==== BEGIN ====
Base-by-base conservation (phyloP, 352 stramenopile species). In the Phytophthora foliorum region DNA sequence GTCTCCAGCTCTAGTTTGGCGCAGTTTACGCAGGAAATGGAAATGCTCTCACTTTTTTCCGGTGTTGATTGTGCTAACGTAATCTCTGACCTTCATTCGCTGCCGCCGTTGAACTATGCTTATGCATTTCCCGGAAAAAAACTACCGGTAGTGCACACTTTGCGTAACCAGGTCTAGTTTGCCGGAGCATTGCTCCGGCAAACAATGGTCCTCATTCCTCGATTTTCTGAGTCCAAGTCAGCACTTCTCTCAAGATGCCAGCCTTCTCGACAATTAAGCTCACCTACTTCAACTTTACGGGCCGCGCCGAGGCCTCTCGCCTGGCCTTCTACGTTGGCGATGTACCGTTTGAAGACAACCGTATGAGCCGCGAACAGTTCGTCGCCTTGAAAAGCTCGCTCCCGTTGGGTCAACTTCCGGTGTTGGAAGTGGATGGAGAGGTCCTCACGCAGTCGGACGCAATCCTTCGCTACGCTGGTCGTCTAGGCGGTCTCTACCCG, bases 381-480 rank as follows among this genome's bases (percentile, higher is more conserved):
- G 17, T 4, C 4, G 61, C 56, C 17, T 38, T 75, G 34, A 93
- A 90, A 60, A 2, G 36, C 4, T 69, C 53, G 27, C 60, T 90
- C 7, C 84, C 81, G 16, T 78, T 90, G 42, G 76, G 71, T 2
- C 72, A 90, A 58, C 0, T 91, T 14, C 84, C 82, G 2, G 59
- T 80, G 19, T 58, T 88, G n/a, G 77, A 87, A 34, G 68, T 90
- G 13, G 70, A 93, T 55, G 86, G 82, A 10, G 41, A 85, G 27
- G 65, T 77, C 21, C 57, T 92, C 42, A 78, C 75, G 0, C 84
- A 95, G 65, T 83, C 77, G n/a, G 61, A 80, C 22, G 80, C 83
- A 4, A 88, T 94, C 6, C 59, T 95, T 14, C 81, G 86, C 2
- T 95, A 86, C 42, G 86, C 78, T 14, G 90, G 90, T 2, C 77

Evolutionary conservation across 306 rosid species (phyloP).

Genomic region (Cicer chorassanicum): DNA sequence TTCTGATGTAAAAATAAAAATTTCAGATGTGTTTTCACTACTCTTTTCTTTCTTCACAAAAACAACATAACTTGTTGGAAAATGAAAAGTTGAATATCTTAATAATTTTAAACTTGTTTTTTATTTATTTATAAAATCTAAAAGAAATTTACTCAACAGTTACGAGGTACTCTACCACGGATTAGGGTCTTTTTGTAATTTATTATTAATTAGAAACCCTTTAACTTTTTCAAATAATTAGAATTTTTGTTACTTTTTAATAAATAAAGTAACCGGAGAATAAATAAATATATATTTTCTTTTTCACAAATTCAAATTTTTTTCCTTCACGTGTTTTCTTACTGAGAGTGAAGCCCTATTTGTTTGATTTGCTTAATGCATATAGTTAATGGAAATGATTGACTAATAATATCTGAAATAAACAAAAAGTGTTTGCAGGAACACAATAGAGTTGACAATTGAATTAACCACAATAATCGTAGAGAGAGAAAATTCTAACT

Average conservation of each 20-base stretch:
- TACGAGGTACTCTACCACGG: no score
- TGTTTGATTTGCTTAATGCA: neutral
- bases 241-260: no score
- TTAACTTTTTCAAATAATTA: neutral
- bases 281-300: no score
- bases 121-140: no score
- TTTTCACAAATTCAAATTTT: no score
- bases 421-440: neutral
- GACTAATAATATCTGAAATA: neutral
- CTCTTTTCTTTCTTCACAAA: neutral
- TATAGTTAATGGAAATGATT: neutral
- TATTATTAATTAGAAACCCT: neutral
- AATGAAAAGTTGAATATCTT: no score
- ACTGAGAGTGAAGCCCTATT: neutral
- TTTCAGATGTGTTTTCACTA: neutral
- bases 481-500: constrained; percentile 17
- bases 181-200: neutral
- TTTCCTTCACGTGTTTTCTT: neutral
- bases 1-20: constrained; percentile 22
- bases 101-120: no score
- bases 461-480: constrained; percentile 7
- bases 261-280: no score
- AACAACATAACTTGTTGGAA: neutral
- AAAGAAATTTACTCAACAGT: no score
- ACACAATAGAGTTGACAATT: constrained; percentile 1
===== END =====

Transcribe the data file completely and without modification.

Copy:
Base-by-base conservation (phyloP, 352 stramenopile species). In the Phytophthora foliorum region DNA sequence GTCTCCAGCTCTAGTTTGGCGCAGTTTACGCAGGAAATGGAAATGCTCTCACTTTTTTCCGGTGTTGATTGTGCTAACGTAATCTCTGACCTTCATTCGCTGCCGCCGTTGAACTATGCTTATGCATTTCCCGGAAAAAAACTACCGGTAGTGCACACTTTGCGTAACCAGGTCTAGTTTGCCGGAGCATTGCTCCGGCAAACAATGGTCCTCATTCCTCGATTTTCTGAGTCCAAGTCAGCACTTCTCTCAAGATGCCAGCCTTCTCGACAATTAAGCTCACCTACTTCAACTTTACGGGCCGCGCCGAGGCCTCTCGCCTGGCCTTCTACGTTGGCGATGTACCGTTTGAAGACAACCGTATGAGCCGCGAACAGTTCGTCGCCTTGAAAAGCTCGCTCCCGTTGGGTCAACTTCCGGTGTTGGAAGTGGATGGAGAGGTCCTCACGCAGTCGGACGCAATCCTTCGCTACGCTGGTCGTCTAGGCGGTCTCTACCCG, bases 381-480 rank as follows among this genome's bases (percentile, higher is more conserved):
- G 17, T 4, C 4, G 61, C 56, C 17, T 38, T 75, G 34, A 93
- A 90, A 60, A 2, G 36, C 4, T 69, C 53, G 27, C 60, T 90
- C 7, C 84, C 81, G 16, T 78, T 90, G 42, G 76, G 71, T 2
- C 72, A 90, A 58, C 0, T 91, T 14, C 84, C 82, G 2, G 59
- T 80, G 19, T 58, T 88, G n/a, G 77, A 87, A 34, G 68, T 90
- G 13, G 70, A 93, T 55, G 86, G 82, A 10, G 41, A 85, G 27
- G 65, T 77, C 21, C 57, T 92, C 42, A 78, C 75, G 0, C 84
- A 95, G 65, T 83, C 77, G n/a, G 61, A 80, C 22, G 80, C 83
- A 4, A 88, T 94, C 6, C 59, T 95, T 14, C 81, G 86, C 2
- T 95, A 86, C 42, G 86, C 78, T 14, G 90, G 90, T 2, C 77

Evolutionary conservation across 306 rosid species (phyloP).

Genomic region (Cicer chorassanicum): DNA sequence TTCTGATGTAAAAATAAAAATTTCAGATGTGTTTTCACTACTCTTTTCTTTCTTCACAAAAACAACATAACTTGTTGGAAAATGAAAAGTTGAATATCTTAATAATTTTAAACTTGTTTTTTATTTATTTATAAAATCTAAAAGAAATTTACTCAACAGTTACGAGGTACTCTACCACGGATTAGGGTCTTTTTGTAATTTATTATTAATTAGAAACCCTTTAACTTTTTCAAATAATTAGAATTTTTGTTACTTTTTAATAAATAAAGTAACCGGAGAATAAATAAATATATATTTTCTTTTTCACAAATTCAAATTTTTTTCCTTCACGTGTTTTCTTACTGAGAGTGAAGCCCTATTTGTTTGATTTGCTTAATGCATATAGTTAATGGAAATGATTGACTAATAATATCTGAAATAAACAAAAAGTGTTTGCAGGAACACAATAGAGTTGACAATTGAATTAACCACAATAATCGTAGAGAGAGAAAATTCTAACT

Average conservation of each 20-base stretch:
- TACGAGGTACTCTACCACGG: no score
- TGTTTGATTTGCTTAATGCA: neutral
- bases 241-260: no score
- TTAACTTTTTCAAATAATTA: neutral
- bases 281-300: no score
- bases 121-140: no score
- TTTTCACAAATTCAAATTTT: no score
- bases 421-440: neutral
- GACTAATAATATCTGAAATA: neutral
- CTCTTTTCTTTCTTCACAAA: neutral
- TATAGTTAATGGAAATGATT: neutral
- TATTATTAATTAGAAACCCT: neutral
- AATGAAAAGTTGAATATCTT: no score
- ACTGAGAGTGAAGCCCTATT: neutral
- TTTCAGATGTGTTTTCACTA: neutral
- bases 481-500: constrained; percentile 17
- bases 181-200: neutral
- TTTCCTTCACGTGTTTTCTT: neutral
- bases 1-20: constrained; percentile 22
- bases 101-120: no score
- bases 461-480: constrained; percentile 7
- bases 261-280: no score
- AACAACATAACTTGTTGGAA: neutral
- AAAGAAATTTACTCAACAGT: no score
- ACACAATAGAGTTGACAATT: constrained; percentile 1